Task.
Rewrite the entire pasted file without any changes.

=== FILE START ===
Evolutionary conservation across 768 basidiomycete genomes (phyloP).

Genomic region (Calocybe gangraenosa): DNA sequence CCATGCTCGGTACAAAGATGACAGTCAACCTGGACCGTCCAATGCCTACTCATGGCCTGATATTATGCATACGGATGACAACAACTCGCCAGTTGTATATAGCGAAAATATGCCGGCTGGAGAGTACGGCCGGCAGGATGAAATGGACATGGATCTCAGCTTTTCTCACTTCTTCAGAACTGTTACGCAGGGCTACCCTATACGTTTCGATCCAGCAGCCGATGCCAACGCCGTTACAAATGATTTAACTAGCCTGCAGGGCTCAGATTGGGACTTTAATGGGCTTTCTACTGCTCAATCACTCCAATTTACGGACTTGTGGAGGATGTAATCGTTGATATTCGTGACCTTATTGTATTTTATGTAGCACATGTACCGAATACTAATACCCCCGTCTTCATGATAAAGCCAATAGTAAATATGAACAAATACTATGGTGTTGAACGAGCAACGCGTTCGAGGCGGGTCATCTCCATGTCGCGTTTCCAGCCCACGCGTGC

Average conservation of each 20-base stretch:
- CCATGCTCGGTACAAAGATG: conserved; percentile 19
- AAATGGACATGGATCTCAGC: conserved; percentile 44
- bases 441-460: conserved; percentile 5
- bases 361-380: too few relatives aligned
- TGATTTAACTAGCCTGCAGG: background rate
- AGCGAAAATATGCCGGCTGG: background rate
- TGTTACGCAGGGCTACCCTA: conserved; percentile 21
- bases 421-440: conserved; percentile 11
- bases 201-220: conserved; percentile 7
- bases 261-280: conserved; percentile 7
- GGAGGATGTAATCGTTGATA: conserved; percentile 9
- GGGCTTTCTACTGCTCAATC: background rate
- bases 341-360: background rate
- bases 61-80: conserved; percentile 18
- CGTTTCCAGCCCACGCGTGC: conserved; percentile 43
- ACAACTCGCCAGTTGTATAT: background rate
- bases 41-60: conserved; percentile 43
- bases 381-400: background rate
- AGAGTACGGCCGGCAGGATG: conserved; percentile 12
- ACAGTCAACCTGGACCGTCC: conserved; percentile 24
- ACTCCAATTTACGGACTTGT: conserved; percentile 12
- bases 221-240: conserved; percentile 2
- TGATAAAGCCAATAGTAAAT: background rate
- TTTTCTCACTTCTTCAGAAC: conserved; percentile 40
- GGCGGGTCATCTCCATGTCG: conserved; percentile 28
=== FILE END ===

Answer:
Evolutionary conservation across 768 basidiomycete genomes (phyloP).

Genomic region (Calocybe gangraenosa): DNA sequence CCATGCTCGGTACAAAGATGACAGTCAACCTGGACCGTCCAATGCCTACTCATGGCCTGATATTATGCATACGGATGACAACAACTCGCCAGTTGTATATAGCGAAAATATGCCGGCTGGAGAGTACGGCCGGCAGGATGAAATGGACATGGATCTCAGCTTTTCTCACTTCTTCAGAACTGTTACGCAGGGCTACCCTATACGTTTCGATCCAGCAGCCGATGCCAACGCCGTTACAAATGATTTAACTAGCCTGCAGGGCTCAGATTGGGACTTTAATGGGCTTTCTACTGCTCAATCACTCCAATTTACGGACTTGTGGAGGATGTAATCGTTGATATTCGTGACCTTATTGTATTTTATGTAGCACATGTACCGAATACTAATACCCCCGTCTTCATGATAAAGCCAATAGTAAATATGAACAAATACTATGGTGTTGAACGAGCAACGCGTTCGAGGCGGGTCATCTCCATGTCGCGTTTCCAGCCCACGCGTGC

Average conservation of each 20-base stretch:
- CCATGCTCGGTACAAAGATG: conserved; percentile 19
- AAATGGACATGGATCTCAGC: conserved; percentile 44
- bases 441-460: conserved; percentile 5
- bases 361-380: too few relatives aligned
- TGATTTAACTAGCCTGCAGG: background rate
- AGCGAAAATATGCCGGCTGG: background rate
- TGTTACGCAGGGCTACCCTA: conserved; percentile 21
- bases 421-440: conserved; percentile 11
- bases 201-220: conserved; percentile 7
- bases 261-280: conserved; percentile 7
- GGAGGATGTAATCGTTGATA: conserved; percentile 9
- GGGCTTTCTACTGCTCAATC: background rate
- bases 341-360: background rate
- bases 61-80: conserved; percentile 18
- CGTTTCCAGCCCACGCGTGC: conserved; percentile 43
- ACAACTCGCCAGTTGTATAT: background rate
- bases 41-60: conserved; percentile 43
- bases 381-400: background rate
- AGAGTACGGCCGGCAGGATG: conserved; percentile 12
- ACAGTCAACCTGGACCGTCC: conserved; percentile 24
- ACTCCAATTTACGGACTTGT: conserved; percentile 12
- bases 221-240: conserved; percentile 2
- TGATAAAGCCAATAGTAAAT: background rate
- TTTTCTCACTTCTTCAGAAC: conserved; percentile 40
- GGCGGGTCATCTCCATGTCG: conserved; percentile 28